This post is by Rocio Concha, director of policy and advocacy at Which?.
Climate change targets are necessarily ambitious. Weather patterns that were once considered freakish are now occurring regularly across the world, with wildfires and flooding happening at a frightening rate. Watching these scenes unfold, it can often feel like the task of turning the tide is insurmountable. A more ambitious approach is needed from the government and businesses. But what the rest of us do will also be crucial in driving this transition, and that requires more meaningful consumer engagement, with more reliable information and support provided for the choices we make.
People need more advice and support from government
Most people want to play their part to help reach climate change targets but, as a new Which? survey of 3,600 people has found, people do not believe they are receiving enough support from the UK or devolved governments to live more sustainably. It isn’t just government support. Three quarters believe that the government’s net zero target won’t be met without greater help from manufacturers and retailers.
These findings matter because the changes consumers will have to make to their lives, the switch to electric vehicles, replacing millions of gas boilers, eating less meat and buying fewer, more efficient products, are fundamental.
Yet, too often, even the most enthusiastic adopters of greener and cleaner living are coming up against significant barriers, including a lack of reliable information. Our research found a mismatch between what consumers think will have the most impact (limiting their use of single use plastics, for example) and what experts say will be the most beneficial actions (like changing diets).
We all need to do better and have a role to play. That includes consumer organisations such as Which?. We are committed to providing good advice and information to help people make sustainable choices and we are ready to work on this with the government and businesses.
Ahead of next week’s COP26 summit in Glasgow, the government has set out its plans, in its Net zero strategy and Heat and buildings strategy, to support key areas such as installing a heat pump and buying an electric car. It included some proposals for greater consumer engagement. But, if these strategies are to succeed, it needs to encompass all areas where change is needed, including helping people to eat more sustainably, and it should build on the seven principles for engaging consumers which we describe in our report Supporting consumers in the transition to net zero. These are: the creation of a joined up policy between government departments and regulators; an approach that puts people at the centre; a transition that is equitable; clear information that people can trust; the phasing out of bad choices; using low carbon technologies that can be reused, recycled and repaired; and consumer protections that underpin the move to a more sustainable future.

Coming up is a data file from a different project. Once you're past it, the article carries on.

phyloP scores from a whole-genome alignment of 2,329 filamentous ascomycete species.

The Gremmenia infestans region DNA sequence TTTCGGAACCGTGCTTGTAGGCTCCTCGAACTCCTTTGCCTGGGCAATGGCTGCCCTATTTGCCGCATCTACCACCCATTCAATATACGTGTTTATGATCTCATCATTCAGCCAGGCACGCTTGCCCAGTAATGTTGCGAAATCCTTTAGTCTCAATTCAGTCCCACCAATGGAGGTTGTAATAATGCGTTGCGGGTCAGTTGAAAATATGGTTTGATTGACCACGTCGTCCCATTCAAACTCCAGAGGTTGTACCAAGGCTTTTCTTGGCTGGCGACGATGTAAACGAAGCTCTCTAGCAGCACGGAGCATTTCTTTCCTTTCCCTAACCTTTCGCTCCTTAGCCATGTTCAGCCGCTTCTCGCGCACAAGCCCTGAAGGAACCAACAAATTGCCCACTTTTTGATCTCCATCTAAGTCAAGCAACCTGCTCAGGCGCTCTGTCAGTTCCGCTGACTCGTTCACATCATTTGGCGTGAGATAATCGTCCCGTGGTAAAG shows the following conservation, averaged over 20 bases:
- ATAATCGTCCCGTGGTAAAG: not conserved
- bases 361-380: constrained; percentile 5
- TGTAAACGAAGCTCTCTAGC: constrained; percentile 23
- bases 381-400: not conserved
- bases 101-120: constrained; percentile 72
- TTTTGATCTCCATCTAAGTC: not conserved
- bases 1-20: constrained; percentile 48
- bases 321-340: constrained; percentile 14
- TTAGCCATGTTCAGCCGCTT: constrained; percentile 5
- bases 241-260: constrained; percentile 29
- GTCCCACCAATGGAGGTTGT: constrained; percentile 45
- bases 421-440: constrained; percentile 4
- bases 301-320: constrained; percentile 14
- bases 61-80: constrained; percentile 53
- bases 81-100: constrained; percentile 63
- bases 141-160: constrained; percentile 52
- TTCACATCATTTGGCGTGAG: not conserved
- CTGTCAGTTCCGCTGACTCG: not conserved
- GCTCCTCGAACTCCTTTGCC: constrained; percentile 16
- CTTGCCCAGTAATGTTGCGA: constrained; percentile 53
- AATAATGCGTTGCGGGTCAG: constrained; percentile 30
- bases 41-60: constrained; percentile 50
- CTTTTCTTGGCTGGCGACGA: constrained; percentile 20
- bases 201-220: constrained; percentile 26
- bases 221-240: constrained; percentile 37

Businesses should make it easier for people to switch
The government needs to work with businesses to help consumers make informed choices about the products they buy. Our survey respondents told us that putting a product’s likely durability, energy rating, repairability and recyclability on the label would be beneficial. Companies should be bound to do more of this. Similarly, people have told us that they want the government, retailers and food businesses to make it easier for them to choose options that are good for the environment, including clearer labelling of the environmental impact of food products and putting tighter controls on the claims made.
Affordability and trust are vital
Living a greener lifestyle mustn’t come down to how much money you have. Survey respondents mentioned how expensive environmentally friendly products are, and more financial help should be provided, either through grants or tax incentives, to avoid a two tier, inequitable transition. There is currently a £2,500 government car plug-in grant, with additional funding announced in the Net zero strategy for targeted grants, but unease remains about the costs. The same is true for home heating. Over half of our respondents were put off by the high upfront prices of installing low carbon energy systems. Grants and lower stamp duty for energy efficient homes are just some of the ways people thought the government could help consumers to make the change.
It will also be necessary to phase out bad choices and bring in consumer protections fit for a sustainable future. Consumers want businesses to improve the availability of sustainable products and make them more affordable, and the government should work with businesses to achieve this.
Underpinning all of this should be strong protections to ensure that people buying new products and services can trust that they are safe, repairable and properly sustainable, and that they can get effective redress when things go wrong. This includes when making complex changes such as installing a new heating system. Consumers who trust the markets they participate in are much more likely to try new products and services.
It’s not always easy being green and these changes won’t happen overnight. Some aspects of living life more sustainably may be complex and expensive. But, as our survey has shown, there is still a strong willingness for people to do more and play their part. We stand ready to work with the government and businesses to ensure that everyone is properly supported to make the switch.